SOFIA'S BEST-KEPT SECRET

by Dimana Trankova; photography by Anthony Georgieff

Large prehistoric elephant-like creature lurks in hidden corner of Sofia University

deinotherium sofia.jpg

In 1965, Dimitar Kovachev, a biology teacher from the town of Asenovgrad, was on a field trip to Ezerovo village. A previous find of a mammoth tooth from a sandy area near the village had ignited Kovachev's imagination – palaeontology was a passion of his and the region was known for its fossils from the Miocene and the Pliocene, geological periods that lasted roughly between 10 and 2.6 million years ago. So he was there, with a group of students, on a hunt for more fossils.

The grand staircase of Sofia University’s central building. It will not take you to the Museum of Palaeontology and Historical Geology and its deinotherium (next spread), but go and see it nevertheless – it is yet another hidden gem

The team did find something near Ezerovo. None of participants was prepared for the monumentality of their discovery – an almost intact skeleton of a deinotherium. Deinotherium was one of the largest land mammals to roam the earth. It was similar to another, better known, prehistoric giant, the mammoth, and was almost as big. The animal discovered by Kovachev weighed about 14 tonnes and was over 7 m long and 4.5 m high. Unlike mammoths, deinotheriums had shorter tusks that pointed downwards and backwards.

The Ezerovo find was a new, separate species that dwarfed other members of the Deinotherium genus. Today, its scientific name is Deinotherium thraceiensis Nikolov, after Thrace, the region where it was discovered, and the palaeontologist who restored the skeleton in the course of seven years.

The restored deinotherium became the star exhibit of Sofia University's Museum of Paleontology and Historical Geology. It caused quite a stir in Bulgaria at the time. A documentary was made about the restoration process and a scaled replica of the skeleton toured international scientific events, gathering praise for its quality craftsmanship.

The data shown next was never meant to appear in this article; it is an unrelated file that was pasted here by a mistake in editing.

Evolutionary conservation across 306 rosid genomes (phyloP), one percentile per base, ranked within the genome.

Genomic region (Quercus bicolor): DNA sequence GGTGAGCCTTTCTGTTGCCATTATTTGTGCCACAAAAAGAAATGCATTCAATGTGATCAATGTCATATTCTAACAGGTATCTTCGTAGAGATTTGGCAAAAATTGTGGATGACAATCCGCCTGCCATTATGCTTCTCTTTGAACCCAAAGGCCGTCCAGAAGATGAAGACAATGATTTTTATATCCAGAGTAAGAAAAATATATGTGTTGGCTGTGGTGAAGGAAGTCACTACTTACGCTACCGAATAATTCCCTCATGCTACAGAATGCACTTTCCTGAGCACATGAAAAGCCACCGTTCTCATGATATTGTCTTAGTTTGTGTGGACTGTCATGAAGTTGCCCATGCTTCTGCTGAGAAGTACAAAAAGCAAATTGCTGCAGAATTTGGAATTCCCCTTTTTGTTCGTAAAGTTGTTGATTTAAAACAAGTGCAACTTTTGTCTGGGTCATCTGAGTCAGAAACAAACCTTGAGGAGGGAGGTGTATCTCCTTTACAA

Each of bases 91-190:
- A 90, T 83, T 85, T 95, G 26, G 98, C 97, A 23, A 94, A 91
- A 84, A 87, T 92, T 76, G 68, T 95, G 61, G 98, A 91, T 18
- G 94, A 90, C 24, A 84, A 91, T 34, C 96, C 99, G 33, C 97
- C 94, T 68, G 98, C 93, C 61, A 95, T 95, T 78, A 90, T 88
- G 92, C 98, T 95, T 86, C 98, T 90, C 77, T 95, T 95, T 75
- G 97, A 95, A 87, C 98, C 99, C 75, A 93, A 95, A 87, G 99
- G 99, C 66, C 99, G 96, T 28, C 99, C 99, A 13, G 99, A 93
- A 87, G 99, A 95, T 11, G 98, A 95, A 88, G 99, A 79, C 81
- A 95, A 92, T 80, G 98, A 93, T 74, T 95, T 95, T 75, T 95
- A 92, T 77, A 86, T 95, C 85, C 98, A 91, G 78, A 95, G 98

Quaint and often unkempt, Sofia's University central building feels labyrinthine and lost in time

Then, gradually, almost everyone forgot about the giant's skeleton that stood under the roof of Sofia University's central building, surrounded by cabinets and shelves of other, less spectacular fossils.

The deinotherium is still there: at the end of the grand marble stairs that lead up to the fifth floor of the north wing of Sofia University's main building. The place is almost always empty, in contrast with the lively corridors beneath. Buzz the button to enter the museum, on workdays between 10 and noon and 1 and 4 pm.

Dimitar Kovachev, the founder of deinotherium, was luckier than its find. In the years after his spectacular discovery, he started regular paleontological digs and found some of Bulgaria's richest fossil deposits. His other discoveries include a new species of prehistoric bear, an almost entire skeleton of sabre-toothed cat and the sole remains of a now distinct mammal called Kalimantsia bulgarica – an ant eater-like animal that was about 3 m high. Initially, Kovachev displayed his finds in the Asenovgrad school where he taught. Eventually, the Bulgarian Academy of Sciences helped him open a proper paleontological museum in Asenovgrad. It now bears his name and has a scaled replica of his most spectacular find – the deinotherium.

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